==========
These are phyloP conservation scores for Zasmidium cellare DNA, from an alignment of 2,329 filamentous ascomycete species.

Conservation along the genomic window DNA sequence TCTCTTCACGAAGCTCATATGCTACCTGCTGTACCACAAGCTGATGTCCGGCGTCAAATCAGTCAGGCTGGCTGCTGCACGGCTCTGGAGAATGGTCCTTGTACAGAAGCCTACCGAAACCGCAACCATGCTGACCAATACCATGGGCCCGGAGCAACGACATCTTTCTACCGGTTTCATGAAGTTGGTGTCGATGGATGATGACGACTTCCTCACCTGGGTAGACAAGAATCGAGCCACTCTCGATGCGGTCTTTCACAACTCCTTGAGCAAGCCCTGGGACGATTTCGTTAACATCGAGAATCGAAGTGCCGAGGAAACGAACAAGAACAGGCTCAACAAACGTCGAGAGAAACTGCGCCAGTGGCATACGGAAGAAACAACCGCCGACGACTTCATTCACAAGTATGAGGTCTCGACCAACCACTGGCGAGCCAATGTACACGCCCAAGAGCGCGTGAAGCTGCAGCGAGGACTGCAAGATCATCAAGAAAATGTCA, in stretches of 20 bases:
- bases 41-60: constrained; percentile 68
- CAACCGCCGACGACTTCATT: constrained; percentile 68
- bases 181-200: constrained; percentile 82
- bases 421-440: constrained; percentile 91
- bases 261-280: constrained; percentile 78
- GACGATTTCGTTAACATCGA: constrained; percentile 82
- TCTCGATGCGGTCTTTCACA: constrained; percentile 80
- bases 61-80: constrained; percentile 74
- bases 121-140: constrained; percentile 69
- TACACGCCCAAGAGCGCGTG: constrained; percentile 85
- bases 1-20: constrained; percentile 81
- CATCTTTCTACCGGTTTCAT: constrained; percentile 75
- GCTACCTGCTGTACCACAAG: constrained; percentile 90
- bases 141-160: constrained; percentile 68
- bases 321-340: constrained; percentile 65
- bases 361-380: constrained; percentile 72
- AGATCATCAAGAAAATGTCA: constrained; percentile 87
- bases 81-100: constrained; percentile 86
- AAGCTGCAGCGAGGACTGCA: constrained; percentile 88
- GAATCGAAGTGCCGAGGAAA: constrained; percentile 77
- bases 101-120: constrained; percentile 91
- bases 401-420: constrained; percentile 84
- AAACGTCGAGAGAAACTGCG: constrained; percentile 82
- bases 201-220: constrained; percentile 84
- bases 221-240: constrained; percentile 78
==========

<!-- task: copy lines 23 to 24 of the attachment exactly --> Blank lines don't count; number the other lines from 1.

- bases 101-120: constrained; percentile 91
- bases 401-420: constrained; percentile 84